Legal Perspectives on Bottom-up Approaches
- New Horizons in Environmental and Energy Law series
Edited by Marjan Peeters and Thomas Schomerus
Chapter 7: Towards efficient administrative procedures for renewable energy projects? The Dutch experience with the Crisis and Recovery Act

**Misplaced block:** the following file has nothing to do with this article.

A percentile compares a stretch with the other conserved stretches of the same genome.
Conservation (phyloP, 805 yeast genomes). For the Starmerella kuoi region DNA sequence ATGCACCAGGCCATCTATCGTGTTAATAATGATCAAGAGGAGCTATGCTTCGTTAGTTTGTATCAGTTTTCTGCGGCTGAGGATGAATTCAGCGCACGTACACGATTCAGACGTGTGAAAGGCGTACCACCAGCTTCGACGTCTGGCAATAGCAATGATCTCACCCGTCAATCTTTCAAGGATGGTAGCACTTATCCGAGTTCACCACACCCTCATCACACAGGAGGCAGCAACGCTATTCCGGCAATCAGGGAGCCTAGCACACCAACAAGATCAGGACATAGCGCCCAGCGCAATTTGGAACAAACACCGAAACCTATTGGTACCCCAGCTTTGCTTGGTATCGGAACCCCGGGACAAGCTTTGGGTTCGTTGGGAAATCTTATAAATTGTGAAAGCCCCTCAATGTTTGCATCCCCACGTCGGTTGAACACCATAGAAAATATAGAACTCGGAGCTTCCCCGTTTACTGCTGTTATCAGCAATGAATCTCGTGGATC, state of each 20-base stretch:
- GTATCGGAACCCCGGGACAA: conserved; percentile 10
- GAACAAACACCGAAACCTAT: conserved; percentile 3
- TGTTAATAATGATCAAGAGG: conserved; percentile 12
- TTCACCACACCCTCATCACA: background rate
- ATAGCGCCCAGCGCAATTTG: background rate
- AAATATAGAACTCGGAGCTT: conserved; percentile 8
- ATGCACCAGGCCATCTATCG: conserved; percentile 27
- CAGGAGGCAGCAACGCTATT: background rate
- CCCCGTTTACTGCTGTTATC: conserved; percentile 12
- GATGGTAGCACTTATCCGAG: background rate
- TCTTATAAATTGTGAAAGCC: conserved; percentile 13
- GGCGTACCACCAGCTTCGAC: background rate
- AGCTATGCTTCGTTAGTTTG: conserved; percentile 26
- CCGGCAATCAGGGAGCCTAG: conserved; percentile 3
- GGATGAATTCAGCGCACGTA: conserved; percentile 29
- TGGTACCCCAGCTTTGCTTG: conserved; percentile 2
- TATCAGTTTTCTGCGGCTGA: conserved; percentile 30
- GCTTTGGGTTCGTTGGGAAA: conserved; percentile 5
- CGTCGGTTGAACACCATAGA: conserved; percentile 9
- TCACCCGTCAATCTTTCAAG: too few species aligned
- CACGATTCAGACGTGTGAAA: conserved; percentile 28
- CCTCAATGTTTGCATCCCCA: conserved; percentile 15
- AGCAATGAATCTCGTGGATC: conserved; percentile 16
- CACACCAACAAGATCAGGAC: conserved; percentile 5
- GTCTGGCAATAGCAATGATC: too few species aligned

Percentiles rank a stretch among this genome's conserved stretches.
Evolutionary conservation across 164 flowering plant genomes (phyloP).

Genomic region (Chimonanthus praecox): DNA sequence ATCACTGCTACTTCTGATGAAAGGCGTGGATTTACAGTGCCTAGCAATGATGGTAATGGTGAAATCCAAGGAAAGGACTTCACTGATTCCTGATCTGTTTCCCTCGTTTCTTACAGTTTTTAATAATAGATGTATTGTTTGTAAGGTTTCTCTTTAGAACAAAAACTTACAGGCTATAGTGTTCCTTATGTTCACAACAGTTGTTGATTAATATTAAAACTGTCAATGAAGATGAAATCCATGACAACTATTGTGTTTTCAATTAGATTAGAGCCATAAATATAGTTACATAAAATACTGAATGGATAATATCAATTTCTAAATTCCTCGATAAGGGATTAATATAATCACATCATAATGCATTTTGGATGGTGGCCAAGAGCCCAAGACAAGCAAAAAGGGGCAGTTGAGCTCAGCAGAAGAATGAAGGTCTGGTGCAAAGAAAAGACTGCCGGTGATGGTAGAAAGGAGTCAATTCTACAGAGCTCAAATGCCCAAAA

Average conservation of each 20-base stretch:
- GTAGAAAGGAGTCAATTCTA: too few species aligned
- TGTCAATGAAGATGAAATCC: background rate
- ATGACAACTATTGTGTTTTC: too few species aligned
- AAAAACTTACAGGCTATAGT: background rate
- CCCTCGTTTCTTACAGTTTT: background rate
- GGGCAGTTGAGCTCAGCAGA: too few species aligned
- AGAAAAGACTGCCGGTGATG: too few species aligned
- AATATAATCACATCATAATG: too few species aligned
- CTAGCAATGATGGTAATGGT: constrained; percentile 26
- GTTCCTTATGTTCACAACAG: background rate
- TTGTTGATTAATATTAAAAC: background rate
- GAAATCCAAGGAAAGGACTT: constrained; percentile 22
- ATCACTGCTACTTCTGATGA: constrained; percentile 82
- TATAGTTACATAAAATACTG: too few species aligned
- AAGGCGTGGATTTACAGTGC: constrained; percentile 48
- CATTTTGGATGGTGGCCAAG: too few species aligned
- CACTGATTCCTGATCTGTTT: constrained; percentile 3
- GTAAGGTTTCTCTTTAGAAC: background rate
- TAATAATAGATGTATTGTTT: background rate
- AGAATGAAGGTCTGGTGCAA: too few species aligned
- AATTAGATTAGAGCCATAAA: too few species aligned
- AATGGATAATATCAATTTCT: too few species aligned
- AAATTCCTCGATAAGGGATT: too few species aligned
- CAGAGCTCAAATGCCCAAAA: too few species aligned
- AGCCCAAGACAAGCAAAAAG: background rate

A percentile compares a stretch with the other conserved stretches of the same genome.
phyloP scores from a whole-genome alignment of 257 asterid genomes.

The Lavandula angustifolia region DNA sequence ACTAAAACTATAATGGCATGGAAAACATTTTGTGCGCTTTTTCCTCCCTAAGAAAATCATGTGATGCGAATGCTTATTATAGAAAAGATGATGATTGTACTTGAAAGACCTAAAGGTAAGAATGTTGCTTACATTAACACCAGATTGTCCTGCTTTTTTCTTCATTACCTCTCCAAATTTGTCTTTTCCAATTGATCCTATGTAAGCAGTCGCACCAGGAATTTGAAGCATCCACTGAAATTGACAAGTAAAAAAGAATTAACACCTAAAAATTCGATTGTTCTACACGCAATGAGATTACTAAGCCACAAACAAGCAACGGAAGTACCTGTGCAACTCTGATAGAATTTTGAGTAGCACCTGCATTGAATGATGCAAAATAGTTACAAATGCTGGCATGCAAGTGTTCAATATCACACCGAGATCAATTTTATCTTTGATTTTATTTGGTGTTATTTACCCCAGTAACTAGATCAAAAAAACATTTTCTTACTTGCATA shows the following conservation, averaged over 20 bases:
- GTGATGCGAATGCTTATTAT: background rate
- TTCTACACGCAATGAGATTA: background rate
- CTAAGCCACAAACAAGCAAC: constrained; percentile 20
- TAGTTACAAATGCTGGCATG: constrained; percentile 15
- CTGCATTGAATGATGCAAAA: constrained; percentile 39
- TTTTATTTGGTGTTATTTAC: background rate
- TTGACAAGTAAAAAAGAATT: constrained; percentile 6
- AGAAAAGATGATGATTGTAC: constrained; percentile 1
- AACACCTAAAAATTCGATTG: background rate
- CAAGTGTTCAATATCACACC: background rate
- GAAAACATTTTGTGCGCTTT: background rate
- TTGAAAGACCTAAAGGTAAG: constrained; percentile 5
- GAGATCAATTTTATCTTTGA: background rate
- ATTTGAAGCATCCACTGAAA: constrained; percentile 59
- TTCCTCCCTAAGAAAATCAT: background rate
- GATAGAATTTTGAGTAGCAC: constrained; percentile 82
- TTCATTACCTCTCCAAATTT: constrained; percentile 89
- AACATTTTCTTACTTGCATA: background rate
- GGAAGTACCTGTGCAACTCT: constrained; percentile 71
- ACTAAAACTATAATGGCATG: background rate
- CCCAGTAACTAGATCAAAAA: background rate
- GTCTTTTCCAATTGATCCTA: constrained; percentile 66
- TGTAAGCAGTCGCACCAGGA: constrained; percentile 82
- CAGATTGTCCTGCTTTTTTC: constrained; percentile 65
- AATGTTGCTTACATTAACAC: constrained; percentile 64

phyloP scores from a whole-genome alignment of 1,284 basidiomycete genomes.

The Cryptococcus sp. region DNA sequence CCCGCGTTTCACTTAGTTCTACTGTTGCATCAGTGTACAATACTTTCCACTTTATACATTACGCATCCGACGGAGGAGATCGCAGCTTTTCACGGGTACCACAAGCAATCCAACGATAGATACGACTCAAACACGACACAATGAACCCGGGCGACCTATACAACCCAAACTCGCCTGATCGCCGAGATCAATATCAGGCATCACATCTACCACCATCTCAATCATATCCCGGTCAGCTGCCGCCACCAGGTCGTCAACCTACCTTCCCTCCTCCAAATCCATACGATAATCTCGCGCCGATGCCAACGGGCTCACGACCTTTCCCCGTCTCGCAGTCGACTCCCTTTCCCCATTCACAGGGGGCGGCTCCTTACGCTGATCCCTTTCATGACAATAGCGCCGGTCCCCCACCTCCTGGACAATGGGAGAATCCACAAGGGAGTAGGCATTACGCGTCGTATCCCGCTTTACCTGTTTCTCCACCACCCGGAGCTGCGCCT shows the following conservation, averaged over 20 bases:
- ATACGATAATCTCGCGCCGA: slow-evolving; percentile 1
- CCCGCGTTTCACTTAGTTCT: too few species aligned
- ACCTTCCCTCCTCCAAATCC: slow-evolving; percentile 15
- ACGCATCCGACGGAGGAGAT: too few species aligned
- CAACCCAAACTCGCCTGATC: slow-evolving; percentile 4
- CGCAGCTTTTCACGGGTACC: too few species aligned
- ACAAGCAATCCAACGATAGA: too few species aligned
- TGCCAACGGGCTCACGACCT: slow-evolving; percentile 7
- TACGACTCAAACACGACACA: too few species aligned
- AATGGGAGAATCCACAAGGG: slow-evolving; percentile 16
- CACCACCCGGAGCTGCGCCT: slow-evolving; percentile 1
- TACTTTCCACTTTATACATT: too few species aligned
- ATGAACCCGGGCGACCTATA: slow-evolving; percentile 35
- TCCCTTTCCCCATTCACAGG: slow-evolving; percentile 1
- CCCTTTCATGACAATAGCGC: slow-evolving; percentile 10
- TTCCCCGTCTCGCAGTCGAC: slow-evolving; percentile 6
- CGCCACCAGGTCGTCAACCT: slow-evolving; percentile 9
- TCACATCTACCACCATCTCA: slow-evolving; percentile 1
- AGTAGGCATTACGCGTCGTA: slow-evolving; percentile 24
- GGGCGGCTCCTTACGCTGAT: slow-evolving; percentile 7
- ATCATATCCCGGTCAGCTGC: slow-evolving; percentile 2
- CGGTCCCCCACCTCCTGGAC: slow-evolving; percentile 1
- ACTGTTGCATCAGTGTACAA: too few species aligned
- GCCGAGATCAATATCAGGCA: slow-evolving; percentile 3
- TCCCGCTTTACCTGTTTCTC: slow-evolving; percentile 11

Research has shown that there is an inherent tension between the desire to achieve the goals set by states on the proportion of energy produced from renewable energy sources and the time-consuming administrative procedures for renewable energy projects deemed necessary to allow for legally sound decision-making by public authorities, and the judicial review of those decisions. It appears that in this respect, renewable energy projects suffer from the same problems faced by large infrastructure projects. First, they have been shown to have been insufficiently taken into account in spatial planning, and secondly, the large number of public authorities involved and the lack of coordination between them result in lead times for the acquisition of permits and approvals that are considered too long. The realization of renewable energy projects is an important factor in the necessary transition towards a sustainable society. A relevant distinction between other infrastructure projects and renewable energy projects is that in 2009 the European Union (EU) introduced mandatory targets for the share of renewable energy use in the EU Member States. These targets imply that there is an additional need to review the efficiency of existing administrative procedures and to introduce legislation that could streamline and expedite those procedures and speed up the realization of renewable energy projects, if necessary. This chapter aims to analyse the way the Dutch Crisis and Recovery Act of 2010 has influenced administrative decision-making and court proceedings concerned with renewable energy projects; more specifically, onshore wind farms.
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